So whenever i would watch movies and see The Badass Female Character fighting in various ways, something about it always bugged me. I just assumed it was internalized misogyny that made me dislike characters like black widow and Tauriel and tried to make myself like them.
Then I was rewatching Mad Max Fury Road the other day and I noticed that nothing bothered me about watching Furiosa fight and I realized the problem wasn’t watching women fight in movies that got on my nerves.
Watching the stereotypical Badass Female Character she always has these effortless moves and a cocky, sexy smirk on her face as everything is easy. Watching Furiosa, she grunted and bared her teeth. Her fighting was hard and it took effort and it hurt like fighting is supposed to. For once her fighting style wasn’t supposed to seduce the audience it was to be effective.
I wasn’t disliking these characters because they were women I was disliking that their fighting was meant to remind me they were women. High heels and shapely outfits and not showing effort or discomfort because it’s more attractive to effortlessly lift a long leather clad leg over your head rather than rugby tackle someone.
It’s the same with the Wonder Woman movie too. Fighting is hard and it takes effort, blocking bombs and bullets with a shield makes her grimace and bare her teeth with the effort it takes. She’s not flip kicking bombs she’s yelling and straining, not because she’s weak or bad at fighting but because that’s what it would be like.
I really hope we’re moving into an era of women having fighting styles designed for realism and not how hot it looks for the men in the audience.
The visual framing of women in media, especially female warriors, is something we talk about a lot. For obvious reasons.
And even before I started this blog, it’s gotten to the point when the phrase “Strong Female Character” lost all of its meaning and is used ironically as a synonym to “Fighting F*cktoy”.
Same goes for “weaponized femininity”, which I personally feel never had any real meaning beyond “we need to constantly assert that this character is indeed female and fuckable to cishet men, even when putting herself in mortal danger!”.
We as well hope that more media gets away from those tropes and starts portraying women fighters as just that – people who fight, with no pretense that their precious femininity needs to be preserved at all times. Especially when male characters are treated completely seriously.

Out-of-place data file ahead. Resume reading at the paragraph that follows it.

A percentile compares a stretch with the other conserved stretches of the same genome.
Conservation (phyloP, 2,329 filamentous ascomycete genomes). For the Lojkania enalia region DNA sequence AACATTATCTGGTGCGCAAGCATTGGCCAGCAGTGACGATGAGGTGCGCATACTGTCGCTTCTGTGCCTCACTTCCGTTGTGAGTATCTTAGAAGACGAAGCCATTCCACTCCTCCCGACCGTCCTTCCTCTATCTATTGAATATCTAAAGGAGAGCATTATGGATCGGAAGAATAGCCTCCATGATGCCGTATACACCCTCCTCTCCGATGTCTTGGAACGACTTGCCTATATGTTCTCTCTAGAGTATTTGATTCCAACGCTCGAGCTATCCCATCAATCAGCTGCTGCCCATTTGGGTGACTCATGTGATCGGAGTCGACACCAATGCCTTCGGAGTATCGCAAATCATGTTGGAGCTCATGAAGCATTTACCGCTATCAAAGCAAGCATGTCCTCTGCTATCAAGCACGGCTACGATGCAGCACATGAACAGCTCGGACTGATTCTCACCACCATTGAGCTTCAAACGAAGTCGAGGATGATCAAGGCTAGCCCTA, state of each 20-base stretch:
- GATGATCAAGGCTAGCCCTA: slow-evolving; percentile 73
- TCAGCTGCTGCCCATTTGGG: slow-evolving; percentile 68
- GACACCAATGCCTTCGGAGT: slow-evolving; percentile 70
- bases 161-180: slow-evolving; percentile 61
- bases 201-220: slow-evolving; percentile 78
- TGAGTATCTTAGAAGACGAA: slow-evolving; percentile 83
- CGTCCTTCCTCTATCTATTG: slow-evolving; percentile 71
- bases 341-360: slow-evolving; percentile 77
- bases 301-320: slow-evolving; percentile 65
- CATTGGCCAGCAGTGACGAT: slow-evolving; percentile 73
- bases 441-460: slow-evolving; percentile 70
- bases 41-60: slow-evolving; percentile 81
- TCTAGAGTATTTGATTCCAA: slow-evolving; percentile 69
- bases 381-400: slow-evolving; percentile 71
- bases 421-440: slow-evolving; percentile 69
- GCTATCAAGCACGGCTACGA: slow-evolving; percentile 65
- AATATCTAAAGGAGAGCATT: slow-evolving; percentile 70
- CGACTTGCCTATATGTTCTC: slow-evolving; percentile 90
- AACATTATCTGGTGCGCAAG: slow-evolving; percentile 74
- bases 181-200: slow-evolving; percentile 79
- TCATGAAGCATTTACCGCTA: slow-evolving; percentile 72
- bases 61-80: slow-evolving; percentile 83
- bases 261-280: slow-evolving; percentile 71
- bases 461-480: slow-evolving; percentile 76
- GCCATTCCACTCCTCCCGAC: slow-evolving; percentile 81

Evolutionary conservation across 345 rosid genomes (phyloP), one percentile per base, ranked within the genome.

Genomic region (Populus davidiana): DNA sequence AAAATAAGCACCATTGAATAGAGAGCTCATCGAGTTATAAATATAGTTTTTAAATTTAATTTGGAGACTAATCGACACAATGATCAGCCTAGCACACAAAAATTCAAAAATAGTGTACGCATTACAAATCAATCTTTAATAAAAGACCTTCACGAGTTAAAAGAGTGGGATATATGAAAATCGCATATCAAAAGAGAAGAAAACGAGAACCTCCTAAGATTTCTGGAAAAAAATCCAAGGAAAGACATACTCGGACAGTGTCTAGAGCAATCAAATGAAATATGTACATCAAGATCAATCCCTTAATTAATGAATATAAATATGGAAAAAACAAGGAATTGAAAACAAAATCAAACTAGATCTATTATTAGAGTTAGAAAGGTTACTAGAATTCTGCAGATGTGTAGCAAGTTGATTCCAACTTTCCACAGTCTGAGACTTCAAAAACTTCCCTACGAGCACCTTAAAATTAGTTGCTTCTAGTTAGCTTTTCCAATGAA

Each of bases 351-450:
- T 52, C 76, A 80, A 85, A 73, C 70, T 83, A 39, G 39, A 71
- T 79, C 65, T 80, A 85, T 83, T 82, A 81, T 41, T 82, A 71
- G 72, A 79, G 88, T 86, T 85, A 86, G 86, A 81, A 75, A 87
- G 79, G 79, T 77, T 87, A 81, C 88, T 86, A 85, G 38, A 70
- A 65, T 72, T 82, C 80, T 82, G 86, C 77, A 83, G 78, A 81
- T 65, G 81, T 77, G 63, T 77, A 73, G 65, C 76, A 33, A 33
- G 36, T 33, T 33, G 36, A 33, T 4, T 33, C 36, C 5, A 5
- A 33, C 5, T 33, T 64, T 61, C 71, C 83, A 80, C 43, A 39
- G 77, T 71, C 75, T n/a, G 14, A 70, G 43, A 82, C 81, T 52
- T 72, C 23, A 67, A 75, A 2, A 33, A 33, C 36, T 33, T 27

So in total, there are six female characters in the core fantasy game Massive Darkness kickstarter pack (some more in expansion packs). Four have an aggressive focus on their boobs, all of them have some degree of bare leg on display and one of them has actual armor that protects her actual body (though as we see later, she’s a distaff version of a male character stretch goal)
What do the dudes in the stretch goals look like?
So the female High Elf gets a mask to hide her face (but still has long hair out because woman) and the male Thief gets his cleavage covered up and body bulked up. As for the barbarians… yeah.
I feel that this perfectly sums up so, so many issues that the fantasy genre has with women…. and how’d they go you ask?
These are, just the default characters but there are also characters in expansion packs that further perpetuate the double standards – though there is one which at least includes an female gendered monster that is isn’t sexualized… shame about the two female adventurers in the same pack.
Ostara would have been pretty good if they’d have avoided the showing thigh fetish, but Moira (who covers up her thighs) well….
I’d dare to even say they break the theme symbiotes had going – Venom is twisted, evil reflection of Spider-Man and Carnage is the same for him. Yet all of these women could be described as “just like Venom, only sexy”. They pretty much look naked. There are, however, two notable exceptions, both hosts of the same symbiote, that I want to bring to the spotlight.